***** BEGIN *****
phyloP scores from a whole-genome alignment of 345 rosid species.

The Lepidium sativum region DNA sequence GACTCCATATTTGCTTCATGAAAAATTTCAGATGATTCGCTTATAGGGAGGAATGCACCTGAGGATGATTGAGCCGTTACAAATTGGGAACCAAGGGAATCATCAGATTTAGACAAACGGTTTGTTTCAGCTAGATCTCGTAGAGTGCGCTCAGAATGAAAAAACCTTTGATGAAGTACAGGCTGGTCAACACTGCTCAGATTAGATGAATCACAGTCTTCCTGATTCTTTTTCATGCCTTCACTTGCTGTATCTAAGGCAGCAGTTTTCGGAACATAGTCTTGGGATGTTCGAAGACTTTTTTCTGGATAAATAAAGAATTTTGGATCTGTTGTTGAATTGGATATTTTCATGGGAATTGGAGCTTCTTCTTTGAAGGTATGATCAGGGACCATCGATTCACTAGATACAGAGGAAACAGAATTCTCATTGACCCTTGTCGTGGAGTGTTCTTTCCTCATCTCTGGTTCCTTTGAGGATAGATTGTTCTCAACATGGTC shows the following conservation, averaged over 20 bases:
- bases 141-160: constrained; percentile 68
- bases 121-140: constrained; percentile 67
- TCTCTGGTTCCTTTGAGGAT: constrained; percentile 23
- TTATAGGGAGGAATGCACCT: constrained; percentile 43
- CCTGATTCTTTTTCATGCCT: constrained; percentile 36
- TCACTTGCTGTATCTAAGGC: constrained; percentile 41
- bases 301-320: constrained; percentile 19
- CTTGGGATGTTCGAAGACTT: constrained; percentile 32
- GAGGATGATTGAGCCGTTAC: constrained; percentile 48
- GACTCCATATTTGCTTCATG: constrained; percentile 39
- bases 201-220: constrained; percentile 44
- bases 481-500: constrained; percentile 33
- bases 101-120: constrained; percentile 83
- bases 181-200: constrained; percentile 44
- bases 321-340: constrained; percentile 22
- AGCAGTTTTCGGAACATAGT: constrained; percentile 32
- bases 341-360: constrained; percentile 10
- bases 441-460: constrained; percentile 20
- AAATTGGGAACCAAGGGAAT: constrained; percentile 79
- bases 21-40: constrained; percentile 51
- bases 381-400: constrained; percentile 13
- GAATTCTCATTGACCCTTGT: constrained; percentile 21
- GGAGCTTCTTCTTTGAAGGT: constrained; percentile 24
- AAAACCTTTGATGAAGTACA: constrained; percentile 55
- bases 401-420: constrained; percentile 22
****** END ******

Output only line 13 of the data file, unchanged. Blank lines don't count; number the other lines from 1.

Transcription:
- bases 201-220: constrained; percentile 44